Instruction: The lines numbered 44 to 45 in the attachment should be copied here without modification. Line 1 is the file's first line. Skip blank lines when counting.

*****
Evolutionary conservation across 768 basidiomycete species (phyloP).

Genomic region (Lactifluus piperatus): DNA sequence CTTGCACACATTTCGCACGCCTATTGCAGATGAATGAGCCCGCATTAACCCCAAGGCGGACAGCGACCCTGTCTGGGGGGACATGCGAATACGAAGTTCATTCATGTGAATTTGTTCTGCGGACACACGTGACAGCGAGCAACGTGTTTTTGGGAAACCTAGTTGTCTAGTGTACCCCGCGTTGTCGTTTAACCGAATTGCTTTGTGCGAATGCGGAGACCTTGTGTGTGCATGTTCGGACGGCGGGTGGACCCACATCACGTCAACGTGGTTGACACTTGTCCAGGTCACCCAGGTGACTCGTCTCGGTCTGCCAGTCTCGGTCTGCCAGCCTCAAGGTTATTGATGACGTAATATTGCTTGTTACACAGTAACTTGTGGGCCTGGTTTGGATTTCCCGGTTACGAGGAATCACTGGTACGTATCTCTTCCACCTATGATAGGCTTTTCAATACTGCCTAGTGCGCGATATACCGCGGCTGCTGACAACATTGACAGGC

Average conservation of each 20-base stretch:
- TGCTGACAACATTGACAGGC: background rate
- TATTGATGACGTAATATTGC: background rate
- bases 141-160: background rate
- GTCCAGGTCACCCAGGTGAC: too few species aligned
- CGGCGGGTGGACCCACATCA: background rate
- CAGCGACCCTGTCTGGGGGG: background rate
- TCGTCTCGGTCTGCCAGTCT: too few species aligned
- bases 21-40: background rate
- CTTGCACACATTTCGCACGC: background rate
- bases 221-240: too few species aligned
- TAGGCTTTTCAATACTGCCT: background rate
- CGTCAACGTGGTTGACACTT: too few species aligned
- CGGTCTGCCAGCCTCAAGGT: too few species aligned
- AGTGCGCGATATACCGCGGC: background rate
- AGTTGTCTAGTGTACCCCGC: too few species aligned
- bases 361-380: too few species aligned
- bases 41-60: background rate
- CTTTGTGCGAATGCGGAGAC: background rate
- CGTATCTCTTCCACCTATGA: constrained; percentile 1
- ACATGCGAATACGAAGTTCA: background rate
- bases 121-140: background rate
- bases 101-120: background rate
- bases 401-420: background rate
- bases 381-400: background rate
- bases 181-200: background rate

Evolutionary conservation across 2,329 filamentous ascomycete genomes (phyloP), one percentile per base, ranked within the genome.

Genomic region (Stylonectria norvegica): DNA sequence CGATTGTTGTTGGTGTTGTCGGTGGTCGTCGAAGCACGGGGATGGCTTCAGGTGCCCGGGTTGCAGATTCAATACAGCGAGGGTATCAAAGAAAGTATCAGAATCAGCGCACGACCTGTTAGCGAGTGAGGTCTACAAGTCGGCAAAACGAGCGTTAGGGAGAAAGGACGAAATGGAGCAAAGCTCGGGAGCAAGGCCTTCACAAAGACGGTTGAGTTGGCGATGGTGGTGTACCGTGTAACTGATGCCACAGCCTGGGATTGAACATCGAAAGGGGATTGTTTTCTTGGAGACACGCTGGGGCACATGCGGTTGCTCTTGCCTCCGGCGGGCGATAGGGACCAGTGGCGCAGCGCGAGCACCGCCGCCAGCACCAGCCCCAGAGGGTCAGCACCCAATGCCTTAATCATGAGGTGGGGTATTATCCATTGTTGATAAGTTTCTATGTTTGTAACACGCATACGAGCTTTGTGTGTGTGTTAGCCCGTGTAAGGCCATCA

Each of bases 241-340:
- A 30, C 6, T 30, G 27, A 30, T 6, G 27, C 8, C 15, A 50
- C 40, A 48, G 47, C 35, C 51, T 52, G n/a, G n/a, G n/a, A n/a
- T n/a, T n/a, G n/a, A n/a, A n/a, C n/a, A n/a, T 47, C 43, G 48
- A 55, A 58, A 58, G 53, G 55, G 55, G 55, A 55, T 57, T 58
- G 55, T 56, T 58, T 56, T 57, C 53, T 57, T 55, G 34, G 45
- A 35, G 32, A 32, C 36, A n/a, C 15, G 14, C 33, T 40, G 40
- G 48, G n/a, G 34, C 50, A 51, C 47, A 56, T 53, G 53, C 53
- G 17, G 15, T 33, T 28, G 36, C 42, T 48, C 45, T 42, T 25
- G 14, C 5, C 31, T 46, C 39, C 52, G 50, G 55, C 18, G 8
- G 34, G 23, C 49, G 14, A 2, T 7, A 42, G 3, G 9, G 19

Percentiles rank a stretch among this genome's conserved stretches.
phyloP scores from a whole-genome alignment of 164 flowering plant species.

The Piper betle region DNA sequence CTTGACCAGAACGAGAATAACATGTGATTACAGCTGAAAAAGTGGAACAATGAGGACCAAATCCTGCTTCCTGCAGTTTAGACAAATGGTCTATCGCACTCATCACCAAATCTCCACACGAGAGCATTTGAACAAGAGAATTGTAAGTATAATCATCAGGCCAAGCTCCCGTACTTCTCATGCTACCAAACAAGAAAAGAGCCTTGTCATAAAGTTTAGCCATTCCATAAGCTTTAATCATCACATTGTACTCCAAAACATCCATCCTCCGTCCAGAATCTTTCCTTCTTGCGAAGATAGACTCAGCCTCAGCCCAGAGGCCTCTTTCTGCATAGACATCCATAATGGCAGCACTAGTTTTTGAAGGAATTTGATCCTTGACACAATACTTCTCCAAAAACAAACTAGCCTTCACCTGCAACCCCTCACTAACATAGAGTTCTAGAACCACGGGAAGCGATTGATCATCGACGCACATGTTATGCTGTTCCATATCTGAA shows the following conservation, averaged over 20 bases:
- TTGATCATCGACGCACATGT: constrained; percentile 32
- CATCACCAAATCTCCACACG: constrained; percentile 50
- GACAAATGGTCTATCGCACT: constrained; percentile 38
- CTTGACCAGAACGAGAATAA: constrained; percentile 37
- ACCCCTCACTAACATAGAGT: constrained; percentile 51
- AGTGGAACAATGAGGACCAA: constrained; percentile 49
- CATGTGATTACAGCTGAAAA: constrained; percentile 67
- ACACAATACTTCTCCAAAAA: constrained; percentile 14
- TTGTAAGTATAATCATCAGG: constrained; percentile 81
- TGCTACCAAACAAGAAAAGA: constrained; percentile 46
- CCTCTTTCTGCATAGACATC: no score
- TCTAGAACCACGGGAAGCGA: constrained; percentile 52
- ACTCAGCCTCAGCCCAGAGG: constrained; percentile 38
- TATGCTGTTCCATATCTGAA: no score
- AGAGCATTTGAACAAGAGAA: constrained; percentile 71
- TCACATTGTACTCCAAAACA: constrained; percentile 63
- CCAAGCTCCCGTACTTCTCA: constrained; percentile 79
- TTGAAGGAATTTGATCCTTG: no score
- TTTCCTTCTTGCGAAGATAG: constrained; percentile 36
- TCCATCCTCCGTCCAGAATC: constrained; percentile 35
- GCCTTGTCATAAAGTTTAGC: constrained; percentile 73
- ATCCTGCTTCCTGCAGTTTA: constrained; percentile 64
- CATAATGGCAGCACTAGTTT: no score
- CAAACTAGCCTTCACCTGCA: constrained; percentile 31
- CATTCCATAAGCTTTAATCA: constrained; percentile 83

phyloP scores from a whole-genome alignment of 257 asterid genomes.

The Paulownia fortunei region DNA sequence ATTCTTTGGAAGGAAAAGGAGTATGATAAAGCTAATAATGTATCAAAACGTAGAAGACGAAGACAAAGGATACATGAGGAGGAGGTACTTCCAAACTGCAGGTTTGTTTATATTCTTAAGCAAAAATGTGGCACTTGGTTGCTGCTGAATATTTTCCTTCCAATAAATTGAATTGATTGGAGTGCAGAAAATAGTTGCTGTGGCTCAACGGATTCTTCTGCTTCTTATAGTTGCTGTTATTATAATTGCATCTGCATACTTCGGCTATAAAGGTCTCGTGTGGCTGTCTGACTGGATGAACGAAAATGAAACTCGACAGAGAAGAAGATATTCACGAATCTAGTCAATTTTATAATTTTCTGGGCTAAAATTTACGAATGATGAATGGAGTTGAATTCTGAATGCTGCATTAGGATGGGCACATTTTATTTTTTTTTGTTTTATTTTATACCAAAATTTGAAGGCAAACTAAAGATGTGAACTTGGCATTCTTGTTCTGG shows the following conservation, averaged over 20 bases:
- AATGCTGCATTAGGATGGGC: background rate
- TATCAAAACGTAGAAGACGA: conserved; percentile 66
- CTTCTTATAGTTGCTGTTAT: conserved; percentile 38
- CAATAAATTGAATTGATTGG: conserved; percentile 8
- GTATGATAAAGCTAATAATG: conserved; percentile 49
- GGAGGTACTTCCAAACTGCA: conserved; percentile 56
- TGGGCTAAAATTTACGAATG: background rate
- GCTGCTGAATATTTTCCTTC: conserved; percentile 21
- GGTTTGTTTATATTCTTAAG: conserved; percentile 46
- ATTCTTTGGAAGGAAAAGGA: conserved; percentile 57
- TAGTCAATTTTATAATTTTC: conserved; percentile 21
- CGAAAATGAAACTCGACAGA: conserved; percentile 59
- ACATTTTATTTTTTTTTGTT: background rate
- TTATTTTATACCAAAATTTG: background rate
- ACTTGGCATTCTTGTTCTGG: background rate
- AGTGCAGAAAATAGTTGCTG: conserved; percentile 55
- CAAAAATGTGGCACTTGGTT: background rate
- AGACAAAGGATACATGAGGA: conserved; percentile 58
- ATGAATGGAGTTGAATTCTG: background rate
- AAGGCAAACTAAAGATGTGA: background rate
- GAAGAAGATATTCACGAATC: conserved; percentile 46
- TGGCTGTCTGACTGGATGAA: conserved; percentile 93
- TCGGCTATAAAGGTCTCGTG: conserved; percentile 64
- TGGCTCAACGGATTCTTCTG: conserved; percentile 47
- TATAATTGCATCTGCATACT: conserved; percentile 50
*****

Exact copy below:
The Piper betle region DNA sequence CTTGACCAGAACGAGAATAACATGTGATTACAGCTGAAAAAGTGGAACAATGAGGACCAAATCCTGCTTCCTGCAGTTTAGACAAATGGTCTATCGCACTCATCACCAAATCTCCACACGAGAGCATTTGAACAAGAGAATTGTAAGTATAATCATCAGGCCAAGCTCCCGTACTTCTCATGCTACCAAACAAGAAAAGAGCCTTGTCATAAAGTTTAGCCATTCCATAAGCTTTAATCATCACATTGTACTCCAAAACATCCATCCTCCGTCCAGAATCTTTCCTTCTTGCGAAGATAGACTCAGCCTCAGCCCAGAGGCCTCTTTCTGCATAGACATCCATAATGGCAGCACTAGTTTTTGAAGGAATTTGATCCTTGACACAATACTTCTCCAAAAACAAACTAGCCTTCACCTGCAACCCCTCACTAACATAGAGTTCTAGAACCACGGGAAGCGATTGATCATCGACGCACATGTTATGCTGTTCCATATCTGAA shows the following conservation, averaged over 20 bases:
- TTGATCATCGACGCACATGT: constrained; percentile 32